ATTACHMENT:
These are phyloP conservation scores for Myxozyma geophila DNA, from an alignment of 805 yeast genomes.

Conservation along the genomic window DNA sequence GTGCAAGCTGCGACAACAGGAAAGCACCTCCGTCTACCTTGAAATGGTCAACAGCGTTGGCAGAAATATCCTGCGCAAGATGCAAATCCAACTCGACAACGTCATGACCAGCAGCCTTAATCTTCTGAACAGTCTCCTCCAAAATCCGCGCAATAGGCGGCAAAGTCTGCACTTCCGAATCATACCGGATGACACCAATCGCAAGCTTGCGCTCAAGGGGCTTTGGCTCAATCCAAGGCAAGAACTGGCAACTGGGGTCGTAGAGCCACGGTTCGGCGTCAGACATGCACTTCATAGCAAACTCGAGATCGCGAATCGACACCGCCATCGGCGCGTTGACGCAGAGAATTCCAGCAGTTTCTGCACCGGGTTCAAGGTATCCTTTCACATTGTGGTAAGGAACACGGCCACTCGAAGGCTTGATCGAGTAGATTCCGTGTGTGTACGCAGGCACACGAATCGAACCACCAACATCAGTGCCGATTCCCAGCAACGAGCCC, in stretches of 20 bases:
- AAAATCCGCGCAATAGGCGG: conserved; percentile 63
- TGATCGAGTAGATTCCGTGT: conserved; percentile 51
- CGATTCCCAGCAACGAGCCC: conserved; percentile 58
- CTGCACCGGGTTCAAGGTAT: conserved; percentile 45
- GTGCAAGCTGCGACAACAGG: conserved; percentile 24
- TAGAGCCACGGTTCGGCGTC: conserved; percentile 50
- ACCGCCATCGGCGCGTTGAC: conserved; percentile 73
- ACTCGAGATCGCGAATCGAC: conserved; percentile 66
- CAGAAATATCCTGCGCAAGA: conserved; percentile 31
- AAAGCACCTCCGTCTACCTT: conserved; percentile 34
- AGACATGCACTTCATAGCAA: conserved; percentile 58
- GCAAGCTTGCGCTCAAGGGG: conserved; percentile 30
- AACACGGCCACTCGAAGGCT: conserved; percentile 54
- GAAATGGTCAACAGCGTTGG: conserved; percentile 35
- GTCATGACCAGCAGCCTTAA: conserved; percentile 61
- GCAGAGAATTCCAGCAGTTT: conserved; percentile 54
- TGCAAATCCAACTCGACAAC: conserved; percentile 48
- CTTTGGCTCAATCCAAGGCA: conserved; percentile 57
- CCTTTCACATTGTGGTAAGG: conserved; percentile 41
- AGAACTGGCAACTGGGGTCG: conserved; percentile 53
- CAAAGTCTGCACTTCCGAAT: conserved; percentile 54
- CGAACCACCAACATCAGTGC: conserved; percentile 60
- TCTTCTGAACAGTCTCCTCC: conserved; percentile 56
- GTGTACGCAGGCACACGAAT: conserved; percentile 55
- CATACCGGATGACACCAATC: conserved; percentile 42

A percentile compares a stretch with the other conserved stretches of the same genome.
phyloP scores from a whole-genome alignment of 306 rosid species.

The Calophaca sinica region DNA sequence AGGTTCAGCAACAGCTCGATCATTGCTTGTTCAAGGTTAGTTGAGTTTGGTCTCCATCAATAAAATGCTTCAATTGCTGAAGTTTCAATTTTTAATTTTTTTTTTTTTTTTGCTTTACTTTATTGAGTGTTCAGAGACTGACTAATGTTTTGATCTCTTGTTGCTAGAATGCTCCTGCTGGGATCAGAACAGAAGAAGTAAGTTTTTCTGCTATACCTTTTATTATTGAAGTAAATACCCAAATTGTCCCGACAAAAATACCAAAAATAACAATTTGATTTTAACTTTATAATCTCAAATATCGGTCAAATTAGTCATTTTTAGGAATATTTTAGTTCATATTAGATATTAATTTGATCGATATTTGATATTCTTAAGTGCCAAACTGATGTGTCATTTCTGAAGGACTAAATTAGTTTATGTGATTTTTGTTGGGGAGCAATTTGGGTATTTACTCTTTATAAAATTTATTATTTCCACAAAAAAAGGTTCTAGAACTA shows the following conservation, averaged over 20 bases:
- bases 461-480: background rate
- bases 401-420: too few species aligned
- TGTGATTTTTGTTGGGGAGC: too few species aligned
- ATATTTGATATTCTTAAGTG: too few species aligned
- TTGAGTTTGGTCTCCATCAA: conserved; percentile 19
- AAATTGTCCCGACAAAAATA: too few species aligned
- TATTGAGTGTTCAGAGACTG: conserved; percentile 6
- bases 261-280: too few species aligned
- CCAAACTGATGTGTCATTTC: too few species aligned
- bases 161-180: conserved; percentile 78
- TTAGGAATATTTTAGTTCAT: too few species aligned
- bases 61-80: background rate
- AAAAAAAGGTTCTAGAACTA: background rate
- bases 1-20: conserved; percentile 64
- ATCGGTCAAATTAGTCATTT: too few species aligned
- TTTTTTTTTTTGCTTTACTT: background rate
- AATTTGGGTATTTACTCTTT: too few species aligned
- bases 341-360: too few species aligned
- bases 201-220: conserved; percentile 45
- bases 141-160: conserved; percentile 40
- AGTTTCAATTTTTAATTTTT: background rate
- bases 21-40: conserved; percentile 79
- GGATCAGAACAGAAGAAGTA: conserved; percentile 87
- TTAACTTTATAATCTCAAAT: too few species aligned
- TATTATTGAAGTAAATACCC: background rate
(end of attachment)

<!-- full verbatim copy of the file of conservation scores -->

These are phyloP conservation scores for Myxozyma geophila DNA, from an alignment of 805 yeast genomes.

Conservation along the genomic window DNA sequence GTGCAAGCTGCGACAACAGGAAAGCACCTCCGTCTACCTTGAAATGGTCAACAGCGTTGGCAGAAATATCCTGCGCAAGATGCAAATCCAACTCGACAACGTCATGACCAGCAGCCTTAATCTTCTGAACAGTCTCCTCCAAAATCCGCGCAATAGGCGGCAAAGTCTGCACTTCCGAATCATACCGGATGACACCAATCGCAAGCTTGCGCTCAAGGGGCTTTGGCTCAATCCAAGGCAAGAACTGGCAACTGGGGTCGTAGAGCCACGGTTCGGCGTCAGACATGCACTTCATAGCAAACTCGAGATCGCGAATCGACACCGCCATCGGCGCGTTGACGCAGAGAATTCCAGCAGTTTCTGCACCGGGTTCAAGGTATCCTTTCACATTGTGGTAAGGAACACGGCCACTCGAAGGCTTGATCGAGTAGATTCCGTGTGTGTACGCAGGCACACGAATCGAACCACCAACATCAGTGCCGATTCCCAGCAACGAGCCC, in stretches of 20 bases:
- AAAATCCGCGCAATAGGCGG: conserved; percentile 63
- TGATCGAGTAGATTCCGTGT: conserved; percentile 51
- CGATTCCCAGCAACGAGCCC: conserved; percentile 58
- CTGCACCGGGTTCAAGGTAT: conserved; percentile 45
- GTGCAAGCTGCGACAACAGG: conserved; percentile 24
- TAGAGCCACGGTTCGGCGTC: conserved; percentile 50
- ACCGCCATCGGCGCGTTGAC: conserved; percentile 73
- ACTCGAGATCGCGAATCGAC: conserved; percentile 66
- CAGAAATATCCTGCGCAAGA: conserved; percentile 31
- AAAGCACCTCCGTCTACCTT: conserved; percentile 34
- AGACATGCACTTCATAGCAA: conserved; percentile 58
- GCAAGCTTGCGCTCAAGGGG: conserved; percentile 30
- AACACGGCCACTCGAAGGCT: conserved; percentile 54
- GAAATGGTCAACAGCGTTGG: conserved; percentile 35
- GTCATGACCAGCAGCCTTAA: conserved; percentile 61
- GCAGAGAATTCCAGCAGTTT: conserved; percentile 54
- TGCAAATCCAACTCGACAAC: conserved; percentile 48
- CTTTGGCTCAATCCAAGGCA: conserved; percentile 57
- CCTTTCACATTGTGGTAAGG: conserved; percentile 41
- AGAACTGGCAACTGGGGTCG: conserved; percentile 53
- CAAAGTCTGCACTTCCGAAT: conserved; percentile 54
- CGAACCACCAACATCAGTGC: conserved; percentile 60
- TCTTCTGAACAGTCTCCTCC: conserved; percentile 56
- GTGTACGCAGGCACACGAAT: conserved; percentile 55
- CATACCGGATGACACCAATC: conserved; percentile 42

A percentile compares a stretch with the other conserved stretches of the same genome.
phyloP scores from a whole-genome alignment of 306 rosid species.

The Calophaca sinica region DNA sequence AGGTTCAGCAACAGCTCGATCATTGCTTGTTCAAGGTTAGTTGAGTTTGGTCTCCATCAATAAAATGCTTCAATTGCTGAAGTTTCAATTTTTAATTTTTTTTTTTTTTTTGCTTTACTTTATTGAGTGTTCAGAGACTGACTAATGTTTTGATCTCTTGTTGCTAGAATGCTCCTGCTGGGATCAGAACAGAAGAAGTAAGTTTTTCTGCTATACCTTTTATTATTGAAGTAAATACCCAAATTGTCCCGACAAAAATACCAAAAATAACAATTTGATTTTAACTTTATAATCTCAAATATCGGTCAAATTAGTCATTTTTAGGAATATTTTAGTTCATATTAGATATTAATTTGATCGATATTTGATATTCTTAAGTGCCAAACTGATGTGTCATTTCTGAAGGACTAAATTAGTTTATGTGATTTTTGTTGGGGAGCAATTTGGGTATTTACTCTTTATAAAATTTATTATTTCCACAAAAAAAGGTTCTAGAACTA shows the following conservation, averaged over 20 bases:
- bases 461-480: background rate
- bases 401-420: too few species aligned
- TGTGATTTTTGTTGGGGAGC: too few species aligned
- ATATTTGATATTCTTAAGTG: too few species aligned
- TTGAGTTTGGTCTCCATCAA: conserved; percentile 19
- AAATTGTCCCGACAAAAATA: too few species aligned
- TATTGAGTGTTCAGAGACTG: conserved; percentile 6
- bases 261-280: too few species aligned
- CCAAACTGATGTGTCATTTC: too few species aligned
- bases 161-180: conserved; percentile 78
- TTAGGAATATTTTAGTTCAT: too few species aligned
- bases 61-80: background rate
- AAAAAAAGGTTCTAGAACTA: background rate
- bases 1-20: conserved; percentile 64
- ATCGGTCAAATTAGTCATTT: too few species aligned
- TTTTTTTTTTTGCTTTACTT: background rate
- AATTTGGGTATTTACTCTTT: too few species aligned
- bases 341-360: too few species aligned
- bases 201-220: conserved; percentile 45
- bases 141-160: conserved; percentile 40
- AGTTTCAATTTTTAATTTTT: background rate
- bases 21-40: conserved; percentile 79
- GGATCAGAACAGAAGAAGTA: conserved; percentile 87
- TTAACTTTATAATCTCAAAT: too few species aligned
- TATTATTGAAGTAAATACCC: background rate